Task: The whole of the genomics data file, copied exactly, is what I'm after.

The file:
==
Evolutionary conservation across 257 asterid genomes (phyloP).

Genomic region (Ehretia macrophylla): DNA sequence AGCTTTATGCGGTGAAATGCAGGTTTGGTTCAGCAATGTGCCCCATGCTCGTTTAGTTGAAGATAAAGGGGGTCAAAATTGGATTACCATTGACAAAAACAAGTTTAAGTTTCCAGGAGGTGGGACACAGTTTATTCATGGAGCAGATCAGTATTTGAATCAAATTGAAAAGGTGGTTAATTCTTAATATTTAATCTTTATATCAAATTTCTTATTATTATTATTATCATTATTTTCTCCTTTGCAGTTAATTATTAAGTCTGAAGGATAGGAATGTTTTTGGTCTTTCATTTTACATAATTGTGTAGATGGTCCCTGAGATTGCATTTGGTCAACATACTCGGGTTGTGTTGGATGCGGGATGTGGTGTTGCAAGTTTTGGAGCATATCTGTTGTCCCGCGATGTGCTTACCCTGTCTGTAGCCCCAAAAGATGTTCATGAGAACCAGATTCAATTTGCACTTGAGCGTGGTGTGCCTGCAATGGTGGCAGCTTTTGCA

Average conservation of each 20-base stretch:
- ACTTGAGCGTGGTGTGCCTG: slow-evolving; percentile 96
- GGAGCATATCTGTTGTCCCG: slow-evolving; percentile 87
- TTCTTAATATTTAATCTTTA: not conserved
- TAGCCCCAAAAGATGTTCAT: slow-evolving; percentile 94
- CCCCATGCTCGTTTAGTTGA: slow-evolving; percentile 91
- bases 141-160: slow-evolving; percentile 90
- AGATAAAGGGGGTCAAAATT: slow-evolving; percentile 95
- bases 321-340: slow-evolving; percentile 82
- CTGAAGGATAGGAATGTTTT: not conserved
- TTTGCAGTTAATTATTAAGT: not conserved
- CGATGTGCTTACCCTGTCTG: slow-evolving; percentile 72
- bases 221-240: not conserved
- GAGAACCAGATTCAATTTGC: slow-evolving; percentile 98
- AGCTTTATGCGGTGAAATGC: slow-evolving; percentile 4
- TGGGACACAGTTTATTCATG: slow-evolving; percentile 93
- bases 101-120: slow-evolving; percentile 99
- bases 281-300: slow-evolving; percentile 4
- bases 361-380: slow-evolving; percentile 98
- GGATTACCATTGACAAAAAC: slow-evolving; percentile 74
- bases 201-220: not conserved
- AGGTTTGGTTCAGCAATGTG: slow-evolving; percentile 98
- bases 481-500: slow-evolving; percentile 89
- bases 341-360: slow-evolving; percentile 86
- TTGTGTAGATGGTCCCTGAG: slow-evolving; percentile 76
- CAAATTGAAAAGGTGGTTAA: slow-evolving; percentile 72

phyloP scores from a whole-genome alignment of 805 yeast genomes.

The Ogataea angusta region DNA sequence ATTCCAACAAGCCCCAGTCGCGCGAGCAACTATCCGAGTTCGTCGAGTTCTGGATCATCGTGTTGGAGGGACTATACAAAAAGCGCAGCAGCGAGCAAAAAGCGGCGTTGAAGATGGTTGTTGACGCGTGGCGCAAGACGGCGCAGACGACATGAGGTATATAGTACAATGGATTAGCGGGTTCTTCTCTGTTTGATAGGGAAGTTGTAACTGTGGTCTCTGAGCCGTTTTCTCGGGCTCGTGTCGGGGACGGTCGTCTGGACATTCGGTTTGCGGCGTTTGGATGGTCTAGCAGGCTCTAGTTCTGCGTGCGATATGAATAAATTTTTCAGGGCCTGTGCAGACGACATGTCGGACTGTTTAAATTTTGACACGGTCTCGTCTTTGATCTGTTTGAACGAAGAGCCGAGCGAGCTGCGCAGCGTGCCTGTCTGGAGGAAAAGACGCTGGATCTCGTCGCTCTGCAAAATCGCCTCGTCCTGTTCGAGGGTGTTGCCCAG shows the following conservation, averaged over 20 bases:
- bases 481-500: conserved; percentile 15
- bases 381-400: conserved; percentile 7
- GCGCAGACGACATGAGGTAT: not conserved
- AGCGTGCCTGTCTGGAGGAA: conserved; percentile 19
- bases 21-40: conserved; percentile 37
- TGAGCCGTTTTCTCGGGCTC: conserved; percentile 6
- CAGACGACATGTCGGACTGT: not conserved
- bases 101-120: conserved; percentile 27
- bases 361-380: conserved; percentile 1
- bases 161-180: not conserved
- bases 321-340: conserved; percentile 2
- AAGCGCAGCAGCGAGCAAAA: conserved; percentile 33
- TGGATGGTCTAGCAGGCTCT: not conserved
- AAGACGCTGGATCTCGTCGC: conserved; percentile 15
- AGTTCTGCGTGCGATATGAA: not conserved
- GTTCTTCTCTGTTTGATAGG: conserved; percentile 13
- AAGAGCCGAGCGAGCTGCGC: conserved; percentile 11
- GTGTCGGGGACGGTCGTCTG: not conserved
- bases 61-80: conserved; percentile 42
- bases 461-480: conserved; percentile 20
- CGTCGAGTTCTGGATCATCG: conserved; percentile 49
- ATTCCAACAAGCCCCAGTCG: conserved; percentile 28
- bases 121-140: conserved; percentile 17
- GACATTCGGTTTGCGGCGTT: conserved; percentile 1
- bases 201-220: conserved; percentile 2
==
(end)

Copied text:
Evolutionary conservation across 257 asterid genomes (phyloP).

Genomic region (Ehretia macrophylla): DNA sequence AGCTTTATGCGGTGAAATGCAGGTTTGGTTCAGCAATGTGCCCCATGCTCGTTTAGTTGAAGATAAAGGGGGTCAAAATTGGATTACCATTGACAAAAACAAGTTTAAGTTTCCAGGAGGTGGGACACAGTTTATTCATGGAGCAGATCAGTATTTGAATCAAATTGAAAAGGTGGTTAATTCTTAATATTTAATCTTTATATCAAATTTCTTATTATTATTATTATCATTATTTTCTCCTTTGCAGTTAATTATTAAGTCTGAAGGATAGGAATGTTTTTGGTCTTTCATTTTACATAATTGTGTAGATGGTCCCTGAGATTGCATTTGGTCAACATACTCGGGTTGTGTTGGATGCGGGATGTGGTGTTGCAAGTTTTGGAGCATATCTGTTGTCCCGCGATGTGCTTACCCTGTCTGTAGCCCCAAAAGATGTTCATGAGAACCAGATTCAATTTGCACTTGAGCGTGGTGTGCCTGCAATGGTGGCAGCTTTTGCA

Average conservation of each 20-base stretch:
- ACTTGAGCGTGGTGTGCCTG: slow-evolving; percentile 96
- GGAGCATATCTGTTGTCCCG: slow-evolving; percentile 87
- TTCTTAATATTTAATCTTTA: not conserved
- TAGCCCCAAAAGATGTTCAT: slow-evolving; percentile 94
- CCCCATGCTCGTTTAGTTGA: slow-evolving; percentile 91
- bases 141-160: slow-evolving; percentile 90
- AGATAAAGGGGGTCAAAATT: slow-evolving; percentile 95
- bases 321-340: slow-evolving; percentile 82
- CTGAAGGATAGGAATGTTTT: not conserved
- TTTGCAGTTAATTATTAAGT: not conserved
- CGATGTGCTTACCCTGTCTG: slow-evolving; percentile 72
- bases 221-240: not conserved
- GAGAACCAGATTCAATTTGC: slow-evolving; percentile 98
- AGCTTTATGCGGTGAAATGC: slow-evolving; percentile 4
- TGGGACACAGTTTATTCATG: slow-evolving; percentile 93
- bases 101-120: slow-evolving; percentile 99
- bases 281-300: slow-evolving; percentile 4
- bases 361-380: slow-evolving; percentile 98
- GGATTACCATTGACAAAAAC: slow-evolving; percentile 74
- bases 201-220: not conserved
- AGGTTTGGTTCAGCAATGTG: slow-evolving; percentile 98
- bases 481-500: slow-evolving; percentile 89
- bases 341-360: slow-evolving; percentile 86
- TTGTGTAGATGGTCCCTGAG: slow-evolving; percentile 76
- CAAATTGAAAAGGTGGTTAA: slow-evolving; percentile 72

phyloP scores from a whole-genome alignment of 805 yeast genomes.

The Ogataea angusta region DNA sequence ATTCCAACAAGCCCCAGTCGCGCGAGCAACTATCCGAGTTCGTCGAGTTCTGGATCATCGTGTTGGAGGGACTATACAAAAAGCGCAGCAGCGAGCAAAAAGCGGCGTTGAAGATGGTTGTTGACGCGTGGCGCAAGACGGCGCAGACGACATGAGGTATATAGTACAATGGATTAGCGGGTTCTTCTCTGTTTGATAGGGAAGTTGTAACTGTGGTCTCTGAGCCGTTTTCTCGGGCTCGTGTCGGGGACGGTCGTCTGGACATTCGGTTTGCGGCGTTTGGATGGTCTAGCAGGCTCTAGTTCTGCGTGCGATATGAATAAATTTTTCAGGGCCTGTGCAGACGACATGTCGGACTGTTTAAATTTTGACACGGTCTCGTCTTTGATCTGTTTGAACGAAGAGCCGAGCGAGCTGCGCAGCGTGCCTGTCTGGAGGAAAAGACGCTGGATCTCGTCGCTCTGCAAAATCGCCTCGTCCTGTTCGAGGGTGTTGCCCAG shows the following conservation, averaged over 20 bases:
- bases 481-500: conserved; percentile 15
- bases 381-400: conserved; percentile 7
- GCGCAGACGACATGAGGTAT: not conserved
- AGCGTGCCTGTCTGGAGGAA: conserved; percentile 19
- bases 21-40: conserved; percentile 37
- TGAGCCGTTTTCTCGGGCTC: conserved; percentile 6
- CAGACGACATGTCGGACTGT: not conserved
- bases 101-120: conserved; percentile 27
- bases 361-380: conserved; percentile 1
- bases 161-180: not conserved
- bases 321-340: conserved; percentile 2
- AAGCGCAGCAGCGAGCAAAA: conserved; percentile 33
- TGGATGGTCTAGCAGGCTCT: not conserved
- AAGACGCTGGATCTCGTCGC: conserved; percentile 15
- AGTTCTGCGTGCGATATGAA: not conserved
- GTTCTTCTCTGTTTGATAGG: conserved; percentile 13
- AAGAGCCGAGCGAGCTGCGC: conserved; percentile 11
- GTGTCGGGGACGGTCGTCTG: not conserved
- bases 61-80: conserved; percentile 42
- bases 461-480: conserved; percentile 20
- CGTCGAGTTCTGGATCATCG: conserved; percentile 49
- ATTCCAACAAGCCCCAGTCG: conserved; percentile 28
- bases 121-140: conserved; percentile 17
- GACATTCGGTTTGCGGCGTT: conserved; percentile 1
- bases 201-220: conserved; percentile 2